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The non-specific face of spousal support

In our previous post, we shined the spotlight on how fluid the concept of spousal support has become over time. Back in the day when the common model had husbands working and wives taking care of the home, spousal support, or alimony as it was then known, usually involved the ex-husband paying a monthly sum to the ex-wife in the event of divorce.

Today, as our last post noted, alterations in the workforce have led to changes in how spousal support is awarded. The courts have specific factors that the law requires they consider. How much spousal support is eventually granted now more often depends on showing specific need and making a strong legal case for why the help is needed, whatever form of dissolution is sought

Acknowledging the changes that have occurred in our culture, it should come as little surprise that the gender preference that used to be present in alimony determinations  is no longer prevalent.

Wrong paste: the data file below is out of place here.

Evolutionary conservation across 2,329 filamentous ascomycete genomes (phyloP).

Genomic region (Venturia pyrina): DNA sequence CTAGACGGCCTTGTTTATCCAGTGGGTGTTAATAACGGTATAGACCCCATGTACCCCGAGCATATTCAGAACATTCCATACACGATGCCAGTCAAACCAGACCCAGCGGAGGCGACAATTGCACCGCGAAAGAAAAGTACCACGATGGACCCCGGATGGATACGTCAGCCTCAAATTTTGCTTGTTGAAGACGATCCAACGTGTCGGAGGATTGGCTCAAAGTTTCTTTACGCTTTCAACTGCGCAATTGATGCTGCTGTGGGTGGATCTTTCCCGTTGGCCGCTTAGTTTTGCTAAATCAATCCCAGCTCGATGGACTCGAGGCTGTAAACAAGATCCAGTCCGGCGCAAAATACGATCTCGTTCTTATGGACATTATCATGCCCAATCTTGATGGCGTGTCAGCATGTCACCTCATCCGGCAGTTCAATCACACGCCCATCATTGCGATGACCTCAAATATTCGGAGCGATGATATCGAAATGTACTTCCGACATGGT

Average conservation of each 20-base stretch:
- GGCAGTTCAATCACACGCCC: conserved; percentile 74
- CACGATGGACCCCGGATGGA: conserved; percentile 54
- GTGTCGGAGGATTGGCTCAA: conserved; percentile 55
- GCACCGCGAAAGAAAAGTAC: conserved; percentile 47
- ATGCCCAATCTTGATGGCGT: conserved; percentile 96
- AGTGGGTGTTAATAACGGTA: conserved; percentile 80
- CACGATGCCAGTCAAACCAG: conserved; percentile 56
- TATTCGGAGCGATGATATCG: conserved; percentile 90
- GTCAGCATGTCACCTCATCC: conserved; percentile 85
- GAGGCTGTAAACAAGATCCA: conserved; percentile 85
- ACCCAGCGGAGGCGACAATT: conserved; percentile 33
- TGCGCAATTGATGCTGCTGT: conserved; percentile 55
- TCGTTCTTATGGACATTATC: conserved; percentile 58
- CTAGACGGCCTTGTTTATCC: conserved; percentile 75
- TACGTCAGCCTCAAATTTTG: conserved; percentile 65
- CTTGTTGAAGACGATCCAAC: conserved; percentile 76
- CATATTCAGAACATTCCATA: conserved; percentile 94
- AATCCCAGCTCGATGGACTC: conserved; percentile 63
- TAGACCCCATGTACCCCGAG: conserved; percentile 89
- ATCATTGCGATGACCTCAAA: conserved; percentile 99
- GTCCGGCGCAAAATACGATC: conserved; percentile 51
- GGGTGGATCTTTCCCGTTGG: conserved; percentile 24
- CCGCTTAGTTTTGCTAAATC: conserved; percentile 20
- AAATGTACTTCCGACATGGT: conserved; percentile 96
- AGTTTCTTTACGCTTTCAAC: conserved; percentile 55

Couples marrying can be opposite-sex or same-sex today. And while women doing the same job still tend to make less than men, spousal support is determined on the income of each spouse in each case, rather than on cultural norms. Therefore, either spouse might be ordered to pay the other. It all depends on available resources and equitable division.

Nor is spousal support a given. The parties involved can agree to go their separate ways without either paying support to the other. Also, if the incomes of the two individuals are relatively balanced and the marriage was short, the court might decide against any support.

If you are left with the impression that the dissolution of marriage is tantamount to dissolving a contract, you are not far wrong. In the current culture, the objective of the legal system is to be bias free. Protecting your interests means working with an attorney in tune with your needs.

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